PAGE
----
Colonialism and Constantinianism- It is interesting that when we look at the modern missionary movement (i.e. the West evangelizing the Rest), we hear two stories of what happened; one from the missionaries, another from the converts. When we listen to the converts/natives we see that it is a matter of receiving (not giving) the gospel from God, of being faithful (instead of relevant) and a matter of our identity. From everything that I have read from the marginal theologies (african, hispanic american, latin american) the concern is not missions, but rather faithfulness. So might not missions, and the missionary perspective, have only arrived within a Constantinianism which not longer exists. In a post-Christian culture, rather than pre-Christian and therefore missionary, the issues is just as much faithfulness as it is missions. More could be said...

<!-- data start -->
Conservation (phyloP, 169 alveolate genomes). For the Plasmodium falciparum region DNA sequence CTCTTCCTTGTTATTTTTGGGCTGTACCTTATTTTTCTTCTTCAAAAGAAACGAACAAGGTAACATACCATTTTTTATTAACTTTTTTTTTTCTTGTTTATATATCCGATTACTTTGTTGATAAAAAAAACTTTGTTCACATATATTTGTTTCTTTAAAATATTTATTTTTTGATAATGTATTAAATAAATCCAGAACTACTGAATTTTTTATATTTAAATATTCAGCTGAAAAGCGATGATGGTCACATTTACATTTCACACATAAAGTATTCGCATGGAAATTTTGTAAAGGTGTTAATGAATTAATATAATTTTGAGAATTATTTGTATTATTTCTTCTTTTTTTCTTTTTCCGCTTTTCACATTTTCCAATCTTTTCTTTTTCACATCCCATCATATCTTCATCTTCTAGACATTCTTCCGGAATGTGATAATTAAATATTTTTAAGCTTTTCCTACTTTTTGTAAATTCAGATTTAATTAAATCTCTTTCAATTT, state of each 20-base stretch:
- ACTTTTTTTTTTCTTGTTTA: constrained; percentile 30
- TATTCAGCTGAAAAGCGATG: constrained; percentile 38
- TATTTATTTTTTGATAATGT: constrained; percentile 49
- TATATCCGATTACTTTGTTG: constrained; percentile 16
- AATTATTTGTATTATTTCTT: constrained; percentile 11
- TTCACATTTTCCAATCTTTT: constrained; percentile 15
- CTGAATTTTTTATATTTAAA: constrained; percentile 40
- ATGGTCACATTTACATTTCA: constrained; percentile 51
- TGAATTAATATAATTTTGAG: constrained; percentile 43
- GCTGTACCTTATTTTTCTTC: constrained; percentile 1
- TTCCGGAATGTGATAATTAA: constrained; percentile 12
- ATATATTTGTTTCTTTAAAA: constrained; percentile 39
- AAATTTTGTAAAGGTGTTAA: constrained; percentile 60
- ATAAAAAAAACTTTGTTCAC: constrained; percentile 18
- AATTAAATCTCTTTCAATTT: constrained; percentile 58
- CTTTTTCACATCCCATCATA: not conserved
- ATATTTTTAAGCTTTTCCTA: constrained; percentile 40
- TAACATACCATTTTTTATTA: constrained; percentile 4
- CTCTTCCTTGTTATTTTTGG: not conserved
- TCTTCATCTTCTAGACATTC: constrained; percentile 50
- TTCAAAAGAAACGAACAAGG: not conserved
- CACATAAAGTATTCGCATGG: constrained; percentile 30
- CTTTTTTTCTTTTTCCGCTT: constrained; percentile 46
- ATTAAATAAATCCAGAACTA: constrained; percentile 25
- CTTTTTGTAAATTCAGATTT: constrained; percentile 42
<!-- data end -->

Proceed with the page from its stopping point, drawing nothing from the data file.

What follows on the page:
Culture- (this has two parts, and is a combination of the first two). First off, we don't live in a real culture but a faked one. Capitalism has ready-made cultural products, plastic artifacts made yesterday. Culture is virtually manufactured without substance. We no real Western real culture anymore to which we could be missionaly oriented toward. We are only engaging with a simulacrum. Secondly, if we are going to talk about "culture" and "identity" we also have to ask whether it is a minority or the majority culture? and is it given or chosen? More those in the minority their identity is given to them (it's called racism). Others projected expectations, intention, and abilities onto these minorities which they then have to deal with. It is not chosen, but given. But for many in the emerging Church (who happen to be white) being missional means reaching out and reinforcing the identities of those they encounter (ravers, hipsters, skaters, hippies, punks, etc.). The problem with this is most of these people are also white and they have chosen these personas, instead of having them given violently to them as in the minority/racial case. So we are trying to be missionally oriented toward a group of people who have chosen their identities, arranging church so that it might appeal to them (but of course they don't talk that we), and we think that through this we will create disciples. But that will never happen because we are reinforcing every thing we should be criticizing: market capitalism which perpetually fragments people from each other through niche marketing which the emerging church is mirroring instead of promoting unity through the discarding of fivolous identities. again, i could go on, especially on this point...